Letrozole is administrated to cure breast cancer in postmenopausal women. This drug is often administrated in women who have been taking tamoxifen (Tamoxifen) for 5 years.
You should not use this medication if you are allergic to letrozole, or if you have not gone completely through menopause. Do not use letrozole if you are pregnant, or if you have not gone completely through menopause. Tell your doctor right away if you become pregnant during treatment.
For use as a first-line treatment of postmenopausal women with positive hormone receptor or hormone receptor unknown locally advanced or metastatic breast cancer. Letrozole is also indicated for the treatment of advanced breast cancer in postmenopausal women with disease progression following antiestrogen therapy: 2.5 mg tablet orally administered once a day before meals.
Letrozole minimizes estrogen levels in postmenopausal women, which may slow the growth of certain types of breast tumors that need a high level of estrogen in the body.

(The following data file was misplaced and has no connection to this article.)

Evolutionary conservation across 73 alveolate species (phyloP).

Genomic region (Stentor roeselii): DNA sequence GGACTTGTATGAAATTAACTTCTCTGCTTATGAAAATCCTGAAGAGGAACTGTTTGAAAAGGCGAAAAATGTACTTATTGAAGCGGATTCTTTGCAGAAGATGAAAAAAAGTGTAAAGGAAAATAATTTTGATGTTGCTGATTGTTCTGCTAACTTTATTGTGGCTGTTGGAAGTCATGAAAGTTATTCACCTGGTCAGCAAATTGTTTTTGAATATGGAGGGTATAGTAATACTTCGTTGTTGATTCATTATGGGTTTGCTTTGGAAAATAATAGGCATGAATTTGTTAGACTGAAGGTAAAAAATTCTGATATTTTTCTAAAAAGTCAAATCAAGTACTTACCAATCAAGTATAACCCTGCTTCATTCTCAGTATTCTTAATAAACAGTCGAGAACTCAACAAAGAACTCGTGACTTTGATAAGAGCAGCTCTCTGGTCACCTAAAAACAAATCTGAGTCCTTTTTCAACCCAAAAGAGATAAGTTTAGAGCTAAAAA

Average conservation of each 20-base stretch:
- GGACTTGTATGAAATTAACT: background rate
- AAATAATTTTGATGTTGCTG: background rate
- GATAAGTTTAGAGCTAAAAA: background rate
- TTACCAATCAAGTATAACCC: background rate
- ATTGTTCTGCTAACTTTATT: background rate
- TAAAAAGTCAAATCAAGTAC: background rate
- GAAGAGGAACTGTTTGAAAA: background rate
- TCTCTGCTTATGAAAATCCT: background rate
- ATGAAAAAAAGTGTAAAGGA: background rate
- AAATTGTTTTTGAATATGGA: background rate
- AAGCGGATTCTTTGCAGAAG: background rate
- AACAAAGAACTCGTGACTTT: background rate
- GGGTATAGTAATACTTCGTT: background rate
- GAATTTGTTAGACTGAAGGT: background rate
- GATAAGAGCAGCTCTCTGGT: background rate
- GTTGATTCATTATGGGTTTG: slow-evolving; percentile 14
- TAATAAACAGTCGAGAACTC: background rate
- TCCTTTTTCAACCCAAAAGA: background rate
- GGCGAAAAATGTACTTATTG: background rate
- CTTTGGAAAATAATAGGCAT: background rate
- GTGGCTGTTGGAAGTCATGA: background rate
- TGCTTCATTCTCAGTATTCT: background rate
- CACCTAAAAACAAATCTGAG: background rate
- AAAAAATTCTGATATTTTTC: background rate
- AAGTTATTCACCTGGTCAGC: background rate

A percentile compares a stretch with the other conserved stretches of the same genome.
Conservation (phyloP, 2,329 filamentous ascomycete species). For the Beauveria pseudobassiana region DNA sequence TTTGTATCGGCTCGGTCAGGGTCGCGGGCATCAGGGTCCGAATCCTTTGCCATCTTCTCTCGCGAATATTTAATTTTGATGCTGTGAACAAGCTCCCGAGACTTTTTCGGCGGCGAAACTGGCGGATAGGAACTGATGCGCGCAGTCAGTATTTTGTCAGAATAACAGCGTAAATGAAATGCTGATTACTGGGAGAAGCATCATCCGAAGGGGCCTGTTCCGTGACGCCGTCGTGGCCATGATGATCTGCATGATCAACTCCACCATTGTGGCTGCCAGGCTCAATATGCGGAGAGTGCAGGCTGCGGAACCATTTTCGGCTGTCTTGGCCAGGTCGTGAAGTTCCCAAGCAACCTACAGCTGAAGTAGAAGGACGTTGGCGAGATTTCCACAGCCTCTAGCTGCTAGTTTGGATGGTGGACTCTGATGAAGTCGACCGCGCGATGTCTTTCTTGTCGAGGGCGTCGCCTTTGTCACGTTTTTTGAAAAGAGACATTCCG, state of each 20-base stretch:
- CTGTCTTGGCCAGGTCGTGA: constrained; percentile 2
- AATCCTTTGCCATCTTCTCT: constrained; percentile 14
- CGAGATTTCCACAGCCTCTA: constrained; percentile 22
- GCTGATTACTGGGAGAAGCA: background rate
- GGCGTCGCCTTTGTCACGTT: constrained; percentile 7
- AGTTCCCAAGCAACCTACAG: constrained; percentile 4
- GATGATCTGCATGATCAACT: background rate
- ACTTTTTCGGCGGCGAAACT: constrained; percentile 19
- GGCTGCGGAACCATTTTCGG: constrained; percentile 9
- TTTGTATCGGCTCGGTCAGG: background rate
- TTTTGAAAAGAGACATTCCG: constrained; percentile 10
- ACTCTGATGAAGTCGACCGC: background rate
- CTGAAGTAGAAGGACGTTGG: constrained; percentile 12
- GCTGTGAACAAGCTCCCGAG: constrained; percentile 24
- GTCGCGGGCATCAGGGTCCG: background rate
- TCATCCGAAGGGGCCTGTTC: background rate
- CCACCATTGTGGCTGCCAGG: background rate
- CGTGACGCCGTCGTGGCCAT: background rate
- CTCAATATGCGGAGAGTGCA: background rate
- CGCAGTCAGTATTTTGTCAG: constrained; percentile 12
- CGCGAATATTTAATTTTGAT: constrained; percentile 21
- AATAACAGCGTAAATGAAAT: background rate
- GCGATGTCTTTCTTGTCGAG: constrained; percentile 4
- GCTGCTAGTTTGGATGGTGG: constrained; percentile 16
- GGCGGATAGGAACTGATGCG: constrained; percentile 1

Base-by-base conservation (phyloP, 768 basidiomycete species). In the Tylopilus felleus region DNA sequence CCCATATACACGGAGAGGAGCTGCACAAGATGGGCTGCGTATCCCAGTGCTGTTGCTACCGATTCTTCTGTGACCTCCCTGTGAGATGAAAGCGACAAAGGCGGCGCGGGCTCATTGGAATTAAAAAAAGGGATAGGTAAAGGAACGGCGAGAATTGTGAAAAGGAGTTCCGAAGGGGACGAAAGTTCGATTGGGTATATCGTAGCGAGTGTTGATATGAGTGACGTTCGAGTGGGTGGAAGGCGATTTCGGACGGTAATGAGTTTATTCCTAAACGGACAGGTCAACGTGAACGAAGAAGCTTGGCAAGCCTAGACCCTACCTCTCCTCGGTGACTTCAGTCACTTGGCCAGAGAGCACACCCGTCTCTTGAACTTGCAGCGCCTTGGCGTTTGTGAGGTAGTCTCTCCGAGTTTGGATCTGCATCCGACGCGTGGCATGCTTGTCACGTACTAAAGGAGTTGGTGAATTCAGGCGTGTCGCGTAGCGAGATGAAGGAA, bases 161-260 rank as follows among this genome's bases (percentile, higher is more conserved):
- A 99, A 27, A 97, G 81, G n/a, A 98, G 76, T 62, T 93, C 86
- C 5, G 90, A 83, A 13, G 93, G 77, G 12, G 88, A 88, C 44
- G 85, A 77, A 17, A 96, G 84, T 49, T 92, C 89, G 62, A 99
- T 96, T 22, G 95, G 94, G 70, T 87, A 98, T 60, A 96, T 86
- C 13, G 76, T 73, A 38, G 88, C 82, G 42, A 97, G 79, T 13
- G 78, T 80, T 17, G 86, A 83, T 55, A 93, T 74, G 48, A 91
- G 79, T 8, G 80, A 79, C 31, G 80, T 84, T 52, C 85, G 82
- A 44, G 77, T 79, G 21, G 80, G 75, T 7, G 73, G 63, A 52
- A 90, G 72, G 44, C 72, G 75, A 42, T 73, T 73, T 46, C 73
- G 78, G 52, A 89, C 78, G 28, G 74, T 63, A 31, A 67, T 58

To make sure you can safely take letrozole, tell your doctor if you have any of these other health problems: osteoporosis; high cholesterol; or liver disease (especially cirrhosis).
Call for medical help if you have any of these signs of an allergic reaction: hives; difficult breathing; swelling of your face, lips, tongue, or throat.
Less serious side effects can be: dizziness, drowsiness, weakness, tired feeling; hot flashes, warmth in your face or chest; flushing (warmth, redness, or tingly feeling); headache; nausea, constipation; bone pain, muscle or joint pain; numbness, tingling, weakness, or stiffness in your hand or fingers; pain in your hand that spreads to your arm, wrist, forearm, or shoulder; night sweats; or weight gain.
In the case of overdosing, call a doctor or go to an emergency point.